Note added in proof.—A 19th locus for HSP has recently been identified, by Patel et al. (2002).


We thank the members of the families, for their participation, and J. Heitman and S. Endow (Duke University), for helpful comments. This work was supported by National Institute of Neurological Disorders and Stroke program project grant PO1 NS 26630 (to M.A.P.-V.) and by grants from the Wellcome Trust and Action Research (both to E.R.). D.C.R. is a Wellcome Trust Senior Fellow in Clinical Research.

Electronic-Database Information

Accession numbers and URLs for data presented herein are as follows:

EMBL-EBI European Bioinformatics Institute, http://www.ebi.ac.uk/clustalw/ (for ClustalW)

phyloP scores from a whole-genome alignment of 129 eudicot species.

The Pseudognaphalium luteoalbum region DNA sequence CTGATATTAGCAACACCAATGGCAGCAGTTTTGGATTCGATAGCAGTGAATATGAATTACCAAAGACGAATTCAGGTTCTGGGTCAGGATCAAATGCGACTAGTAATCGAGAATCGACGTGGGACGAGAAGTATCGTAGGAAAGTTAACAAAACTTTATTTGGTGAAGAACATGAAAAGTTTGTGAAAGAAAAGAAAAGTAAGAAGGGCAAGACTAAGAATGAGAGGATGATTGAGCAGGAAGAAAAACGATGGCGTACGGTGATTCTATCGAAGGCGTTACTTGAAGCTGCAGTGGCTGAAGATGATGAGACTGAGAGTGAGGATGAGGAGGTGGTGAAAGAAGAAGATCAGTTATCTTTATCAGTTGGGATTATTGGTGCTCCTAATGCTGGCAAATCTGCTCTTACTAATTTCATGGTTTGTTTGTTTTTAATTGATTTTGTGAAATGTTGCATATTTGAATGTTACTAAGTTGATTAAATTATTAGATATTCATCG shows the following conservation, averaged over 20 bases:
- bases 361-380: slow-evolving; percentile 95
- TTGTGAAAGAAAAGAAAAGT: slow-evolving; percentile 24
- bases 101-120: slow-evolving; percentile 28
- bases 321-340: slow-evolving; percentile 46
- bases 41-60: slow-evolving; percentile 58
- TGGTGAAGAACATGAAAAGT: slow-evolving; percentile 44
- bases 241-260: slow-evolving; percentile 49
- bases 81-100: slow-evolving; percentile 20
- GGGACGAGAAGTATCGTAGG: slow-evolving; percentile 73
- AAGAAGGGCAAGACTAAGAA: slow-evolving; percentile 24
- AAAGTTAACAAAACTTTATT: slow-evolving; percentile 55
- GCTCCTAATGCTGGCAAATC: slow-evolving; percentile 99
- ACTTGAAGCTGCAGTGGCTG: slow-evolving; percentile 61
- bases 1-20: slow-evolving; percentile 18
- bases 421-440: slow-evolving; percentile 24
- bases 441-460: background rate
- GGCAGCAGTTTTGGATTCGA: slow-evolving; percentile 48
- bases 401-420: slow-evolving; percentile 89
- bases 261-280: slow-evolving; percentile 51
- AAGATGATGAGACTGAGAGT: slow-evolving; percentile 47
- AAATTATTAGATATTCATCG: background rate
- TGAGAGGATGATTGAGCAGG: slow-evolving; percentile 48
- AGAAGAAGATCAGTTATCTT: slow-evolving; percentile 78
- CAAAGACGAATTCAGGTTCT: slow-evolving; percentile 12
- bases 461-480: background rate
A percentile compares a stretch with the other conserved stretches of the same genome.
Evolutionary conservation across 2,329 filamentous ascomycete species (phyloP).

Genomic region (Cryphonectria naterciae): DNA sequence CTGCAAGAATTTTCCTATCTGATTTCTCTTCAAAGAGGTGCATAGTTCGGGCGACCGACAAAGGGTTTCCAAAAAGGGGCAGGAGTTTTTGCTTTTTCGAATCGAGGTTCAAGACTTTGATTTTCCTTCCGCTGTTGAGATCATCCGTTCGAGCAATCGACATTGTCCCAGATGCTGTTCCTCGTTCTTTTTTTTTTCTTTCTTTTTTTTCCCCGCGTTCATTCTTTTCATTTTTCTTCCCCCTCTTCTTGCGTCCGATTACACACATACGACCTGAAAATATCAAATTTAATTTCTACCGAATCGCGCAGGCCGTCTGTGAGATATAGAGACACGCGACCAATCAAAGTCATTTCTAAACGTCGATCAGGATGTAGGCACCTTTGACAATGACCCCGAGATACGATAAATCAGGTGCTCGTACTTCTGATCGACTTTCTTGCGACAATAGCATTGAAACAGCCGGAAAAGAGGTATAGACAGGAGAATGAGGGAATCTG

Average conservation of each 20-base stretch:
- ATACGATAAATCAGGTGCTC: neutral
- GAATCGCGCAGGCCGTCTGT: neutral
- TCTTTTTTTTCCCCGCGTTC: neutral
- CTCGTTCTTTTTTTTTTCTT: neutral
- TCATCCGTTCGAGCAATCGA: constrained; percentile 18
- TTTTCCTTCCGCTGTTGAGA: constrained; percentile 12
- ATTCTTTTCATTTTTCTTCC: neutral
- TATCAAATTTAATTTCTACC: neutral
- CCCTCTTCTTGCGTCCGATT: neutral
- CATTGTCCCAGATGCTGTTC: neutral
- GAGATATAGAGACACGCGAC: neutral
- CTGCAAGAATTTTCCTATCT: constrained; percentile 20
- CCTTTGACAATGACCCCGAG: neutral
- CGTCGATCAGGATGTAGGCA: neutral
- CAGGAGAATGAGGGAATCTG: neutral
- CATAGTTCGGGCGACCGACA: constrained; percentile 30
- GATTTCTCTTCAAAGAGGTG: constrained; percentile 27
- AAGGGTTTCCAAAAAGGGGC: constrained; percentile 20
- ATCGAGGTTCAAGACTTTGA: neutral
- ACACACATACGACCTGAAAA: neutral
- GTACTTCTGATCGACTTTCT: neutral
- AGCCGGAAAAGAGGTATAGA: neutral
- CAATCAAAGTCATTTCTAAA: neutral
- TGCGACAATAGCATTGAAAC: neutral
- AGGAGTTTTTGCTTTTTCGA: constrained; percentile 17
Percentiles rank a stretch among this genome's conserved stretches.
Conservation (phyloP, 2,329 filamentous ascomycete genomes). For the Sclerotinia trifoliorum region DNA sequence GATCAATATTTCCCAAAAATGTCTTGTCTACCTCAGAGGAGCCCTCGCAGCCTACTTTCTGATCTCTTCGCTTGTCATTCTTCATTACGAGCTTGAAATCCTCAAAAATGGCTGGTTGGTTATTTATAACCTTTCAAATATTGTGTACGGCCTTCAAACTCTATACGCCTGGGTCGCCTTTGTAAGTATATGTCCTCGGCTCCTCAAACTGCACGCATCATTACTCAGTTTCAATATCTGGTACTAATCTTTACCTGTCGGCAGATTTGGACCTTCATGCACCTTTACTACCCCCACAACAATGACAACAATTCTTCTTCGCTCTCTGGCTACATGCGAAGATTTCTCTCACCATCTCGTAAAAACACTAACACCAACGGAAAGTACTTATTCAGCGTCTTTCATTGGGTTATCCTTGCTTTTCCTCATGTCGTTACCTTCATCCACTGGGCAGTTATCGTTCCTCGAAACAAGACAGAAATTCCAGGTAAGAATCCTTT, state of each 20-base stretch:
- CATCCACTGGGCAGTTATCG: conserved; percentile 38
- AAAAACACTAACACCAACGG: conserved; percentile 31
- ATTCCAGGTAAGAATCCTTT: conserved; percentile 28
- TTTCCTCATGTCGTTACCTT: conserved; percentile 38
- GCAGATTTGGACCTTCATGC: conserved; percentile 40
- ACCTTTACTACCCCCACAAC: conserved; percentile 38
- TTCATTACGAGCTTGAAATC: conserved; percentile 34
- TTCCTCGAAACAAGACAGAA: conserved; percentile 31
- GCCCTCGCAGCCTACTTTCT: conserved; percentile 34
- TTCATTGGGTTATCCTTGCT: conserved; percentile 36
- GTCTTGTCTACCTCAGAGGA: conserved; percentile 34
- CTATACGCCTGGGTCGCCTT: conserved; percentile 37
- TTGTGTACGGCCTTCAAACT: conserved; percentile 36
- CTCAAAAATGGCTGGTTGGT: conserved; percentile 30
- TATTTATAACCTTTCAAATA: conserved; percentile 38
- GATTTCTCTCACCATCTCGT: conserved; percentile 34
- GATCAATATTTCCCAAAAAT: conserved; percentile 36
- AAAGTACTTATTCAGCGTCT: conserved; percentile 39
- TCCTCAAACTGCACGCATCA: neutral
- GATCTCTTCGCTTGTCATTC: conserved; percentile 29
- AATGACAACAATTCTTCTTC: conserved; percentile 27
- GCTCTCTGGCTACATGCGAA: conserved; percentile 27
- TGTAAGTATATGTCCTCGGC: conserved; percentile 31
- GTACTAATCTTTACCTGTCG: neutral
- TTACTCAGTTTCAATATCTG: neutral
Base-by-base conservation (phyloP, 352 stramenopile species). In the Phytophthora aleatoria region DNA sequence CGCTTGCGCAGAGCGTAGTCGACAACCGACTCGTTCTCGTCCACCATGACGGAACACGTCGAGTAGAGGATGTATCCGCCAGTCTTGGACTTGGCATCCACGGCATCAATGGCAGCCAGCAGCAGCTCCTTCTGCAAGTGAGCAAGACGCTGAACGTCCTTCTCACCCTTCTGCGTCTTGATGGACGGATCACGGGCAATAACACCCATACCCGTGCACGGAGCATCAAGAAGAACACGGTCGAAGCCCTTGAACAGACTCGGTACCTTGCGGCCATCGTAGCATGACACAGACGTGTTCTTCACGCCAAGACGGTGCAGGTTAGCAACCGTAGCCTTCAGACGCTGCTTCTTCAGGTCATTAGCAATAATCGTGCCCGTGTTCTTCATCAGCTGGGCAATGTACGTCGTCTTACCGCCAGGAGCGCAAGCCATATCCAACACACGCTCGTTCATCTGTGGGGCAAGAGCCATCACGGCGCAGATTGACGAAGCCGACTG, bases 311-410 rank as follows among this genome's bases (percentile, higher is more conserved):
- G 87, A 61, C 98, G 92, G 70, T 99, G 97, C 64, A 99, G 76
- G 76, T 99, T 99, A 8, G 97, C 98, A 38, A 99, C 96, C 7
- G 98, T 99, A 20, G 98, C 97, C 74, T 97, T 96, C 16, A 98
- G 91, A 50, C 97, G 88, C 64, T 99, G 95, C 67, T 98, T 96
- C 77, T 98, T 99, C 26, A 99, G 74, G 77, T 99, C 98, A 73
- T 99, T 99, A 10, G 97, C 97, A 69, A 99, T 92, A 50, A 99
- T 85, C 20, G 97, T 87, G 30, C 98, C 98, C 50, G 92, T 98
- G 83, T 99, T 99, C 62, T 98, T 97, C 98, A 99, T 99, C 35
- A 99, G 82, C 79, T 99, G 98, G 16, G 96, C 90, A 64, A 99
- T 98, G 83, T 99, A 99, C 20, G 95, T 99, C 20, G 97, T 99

Online Mendelian Inheritance in Man (OMIM), http://www.ncbi.nlm.nih.gov/Omim/ (for SPG4 [MIM 182601], SPG7 [MIM 602783], SPG10 [MIM 604187], SPG13 [MIM 605280], Charcot-Marie-Tooth disease type 2A [MIM 118210], KIF5A [MIM 602821], KIF5B [MIM 602809], KIF5C [MIM 604593], and HSP60 [MIM 118190])
UCSC Genome Bioinformatics, http://genome.cse.ucsc.edu/ (for working draft human genome sequence database)